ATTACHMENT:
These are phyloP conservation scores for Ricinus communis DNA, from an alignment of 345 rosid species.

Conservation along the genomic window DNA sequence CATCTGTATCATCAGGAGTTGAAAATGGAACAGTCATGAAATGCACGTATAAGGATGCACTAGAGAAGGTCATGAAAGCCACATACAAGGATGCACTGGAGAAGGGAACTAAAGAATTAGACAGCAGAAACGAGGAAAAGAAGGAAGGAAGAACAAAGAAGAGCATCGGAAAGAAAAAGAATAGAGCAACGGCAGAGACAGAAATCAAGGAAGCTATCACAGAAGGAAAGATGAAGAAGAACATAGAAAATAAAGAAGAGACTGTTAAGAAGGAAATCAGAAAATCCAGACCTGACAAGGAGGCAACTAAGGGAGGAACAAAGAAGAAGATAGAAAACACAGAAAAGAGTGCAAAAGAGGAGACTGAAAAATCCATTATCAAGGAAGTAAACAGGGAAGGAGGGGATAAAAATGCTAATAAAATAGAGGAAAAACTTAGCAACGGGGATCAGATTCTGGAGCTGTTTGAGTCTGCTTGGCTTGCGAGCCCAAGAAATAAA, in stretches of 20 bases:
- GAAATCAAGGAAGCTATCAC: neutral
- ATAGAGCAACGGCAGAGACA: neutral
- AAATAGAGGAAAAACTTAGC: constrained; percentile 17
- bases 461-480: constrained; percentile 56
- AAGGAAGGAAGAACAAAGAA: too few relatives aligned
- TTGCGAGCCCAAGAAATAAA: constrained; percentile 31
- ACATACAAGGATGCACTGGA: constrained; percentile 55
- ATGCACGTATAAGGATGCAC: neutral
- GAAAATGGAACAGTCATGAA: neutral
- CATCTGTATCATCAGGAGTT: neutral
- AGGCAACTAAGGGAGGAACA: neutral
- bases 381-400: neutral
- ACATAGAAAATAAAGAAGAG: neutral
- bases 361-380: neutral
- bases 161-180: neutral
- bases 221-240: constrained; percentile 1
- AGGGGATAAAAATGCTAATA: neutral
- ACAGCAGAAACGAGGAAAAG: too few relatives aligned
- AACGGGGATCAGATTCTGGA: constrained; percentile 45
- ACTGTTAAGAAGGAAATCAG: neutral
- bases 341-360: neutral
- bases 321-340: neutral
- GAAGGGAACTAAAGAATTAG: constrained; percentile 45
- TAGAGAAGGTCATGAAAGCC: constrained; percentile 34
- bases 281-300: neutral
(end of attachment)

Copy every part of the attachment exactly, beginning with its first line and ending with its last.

These are phyloP conservation scores for Ricinus communis DNA, from an alignment of 345 rosid species.

Conservation along the genomic window DNA sequence CATCTGTATCATCAGGAGTTGAAAATGGAACAGTCATGAAATGCACGTATAAGGATGCACTAGAGAAGGTCATGAAAGCCACATACAAGGATGCACTGGAGAAGGGAACTAAAGAATTAGACAGCAGAAACGAGGAAAAGAAGGAAGGAAGAACAAAGAAGAGCATCGGAAAGAAAAAGAATAGAGCAACGGCAGAGACAGAAATCAAGGAAGCTATCACAGAAGGAAAGATGAAGAAGAACATAGAAAATAAAGAAGAGACTGTTAAGAAGGAAATCAGAAAATCCAGACCTGACAAGGAGGCAACTAAGGGAGGAACAAAGAAGAAGATAGAAAACACAGAAAAGAGTGCAAAAGAGGAGACTGAAAAATCCATTATCAAGGAAGTAAACAGGGAAGGAGGGGATAAAAATGCTAATAAAATAGAGGAAAAACTTAGCAACGGGGATCAGATTCTGGAGCTGTTTGAGTCTGCTTGGCTTGCGAGCCCAAGAAATAAA, in stretches of 20 bases:
- GAAATCAAGGAAGCTATCAC: neutral
- ATAGAGCAACGGCAGAGACA: neutral
- AAATAGAGGAAAAACTTAGC: constrained; percentile 17
- bases 461-480: constrained; percentile 56
- AAGGAAGGAAGAACAAAGAA: too few relatives aligned
- TTGCGAGCCCAAGAAATAAA: constrained; percentile 31
- ACATACAAGGATGCACTGGA: constrained; percentile 55
- ATGCACGTATAAGGATGCAC: neutral
- GAAAATGGAACAGTCATGAA: neutral
- CATCTGTATCATCAGGAGTT: neutral
- AGGCAACTAAGGGAGGAACA: neutral
- bases 381-400: neutral
- ACATAGAAAATAAAGAAGAG: neutral
- bases 361-380: neutral
- bases 161-180: neutral
- bases 221-240: constrained; percentile 1
- AGGGGATAAAAATGCTAATA: neutral
- ACAGCAGAAACGAGGAAAAG: too few relatives aligned
- AACGGGGATCAGATTCTGGA: constrained; percentile 45
- ACTGTTAAGAAGGAAATCAG: neutral
- bases 341-360: neutral
- bases 321-340: neutral
- GAAGGGAACTAAAGAATTAG: constrained; percentile 45
- TAGAGAAGGTCATGAAAGCC: constrained; percentile 34
- bases 281-300: neutral